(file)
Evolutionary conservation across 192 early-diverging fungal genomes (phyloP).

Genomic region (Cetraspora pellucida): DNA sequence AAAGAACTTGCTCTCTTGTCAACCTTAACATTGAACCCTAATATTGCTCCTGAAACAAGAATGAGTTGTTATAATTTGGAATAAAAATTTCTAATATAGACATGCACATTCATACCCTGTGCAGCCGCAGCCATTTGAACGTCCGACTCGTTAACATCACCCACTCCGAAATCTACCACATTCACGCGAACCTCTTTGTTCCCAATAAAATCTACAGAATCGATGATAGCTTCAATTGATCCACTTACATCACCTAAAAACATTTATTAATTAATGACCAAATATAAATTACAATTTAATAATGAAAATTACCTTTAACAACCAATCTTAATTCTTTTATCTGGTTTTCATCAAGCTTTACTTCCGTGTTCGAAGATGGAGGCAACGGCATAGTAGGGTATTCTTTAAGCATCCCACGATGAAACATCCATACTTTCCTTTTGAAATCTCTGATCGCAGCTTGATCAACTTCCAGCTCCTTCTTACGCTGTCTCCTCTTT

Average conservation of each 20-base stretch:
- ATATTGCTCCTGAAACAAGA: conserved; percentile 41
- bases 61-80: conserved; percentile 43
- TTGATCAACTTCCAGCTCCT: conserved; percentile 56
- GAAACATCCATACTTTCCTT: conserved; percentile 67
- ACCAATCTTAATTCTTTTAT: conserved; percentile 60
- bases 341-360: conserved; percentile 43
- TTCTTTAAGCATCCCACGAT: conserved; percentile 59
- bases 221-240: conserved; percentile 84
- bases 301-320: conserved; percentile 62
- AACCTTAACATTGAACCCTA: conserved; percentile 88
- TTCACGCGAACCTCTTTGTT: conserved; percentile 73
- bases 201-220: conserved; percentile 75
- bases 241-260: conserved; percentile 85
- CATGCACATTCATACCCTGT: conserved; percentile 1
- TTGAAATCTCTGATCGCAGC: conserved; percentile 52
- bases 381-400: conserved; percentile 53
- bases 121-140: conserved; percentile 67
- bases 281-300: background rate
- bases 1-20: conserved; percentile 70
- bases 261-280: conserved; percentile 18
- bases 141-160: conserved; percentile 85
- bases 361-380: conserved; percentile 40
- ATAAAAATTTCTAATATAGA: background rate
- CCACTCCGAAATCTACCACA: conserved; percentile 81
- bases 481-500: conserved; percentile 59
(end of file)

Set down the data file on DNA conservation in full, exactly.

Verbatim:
Evolutionary conservation across 192 early-diverging fungal genomes (phyloP).

Genomic region (Cetraspora pellucida): DNA sequence AAAGAACTTGCTCTCTTGTCAACCTTAACATTGAACCCTAATATTGCTCCTGAAACAAGAATGAGTTGTTATAATTTGGAATAAAAATTTCTAATATAGACATGCACATTCATACCCTGTGCAGCCGCAGCCATTTGAACGTCCGACTCGTTAACATCACCCACTCCGAAATCTACCACATTCACGCGAACCTCTTTGTTCCCAATAAAATCTACAGAATCGATGATAGCTTCAATTGATCCACTTACATCACCTAAAAACATTTATTAATTAATGACCAAATATAAATTACAATTTAATAATGAAAATTACCTTTAACAACCAATCTTAATTCTTTTATCTGGTTTTCATCAAGCTTTACTTCCGTGTTCGAAGATGGAGGCAACGGCATAGTAGGGTATTCTTTAAGCATCCCACGATGAAACATCCATACTTTCCTTTTGAAATCTCTGATCGCAGCTTGATCAACTTCCAGCTCCTTCTTACGCTGTCTCCTCTTT

Average conservation of each 20-base stretch:
- ATATTGCTCCTGAAACAAGA: conserved; percentile 41
- bases 61-80: conserved; percentile 43
- TTGATCAACTTCCAGCTCCT: conserved; percentile 56
- GAAACATCCATACTTTCCTT: conserved; percentile 67
- ACCAATCTTAATTCTTTTAT: conserved; percentile 60
- bases 341-360: conserved; percentile 43
- TTCTTTAAGCATCCCACGAT: conserved; percentile 59
- bases 221-240: conserved; percentile 84
- bases 301-320: conserved; percentile 62
- AACCTTAACATTGAACCCTA: conserved; percentile 88
- TTCACGCGAACCTCTTTGTT: conserved; percentile 73
- bases 201-220: conserved; percentile 75
- bases 241-260: conserved; percentile 85
- CATGCACATTCATACCCTGT: conserved; percentile 1
- TTGAAATCTCTGATCGCAGC: conserved; percentile 52
- bases 381-400: conserved; percentile 53
- bases 121-140: conserved; percentile 67
- bases 281-300: background rate
- bases 1-20: conserved; percentile 70
- bases 261-280: conserved; percentile 18
- bases 141-160: conserved; percentile 85
- bases 361-380: conserved; percentile 40
- ATAAAAATTTCTAATATAGA: background rate
- CCACTCCGAAATCTACCACA: conserved; percentile 81
- bases 481-500: conserved; percentile 59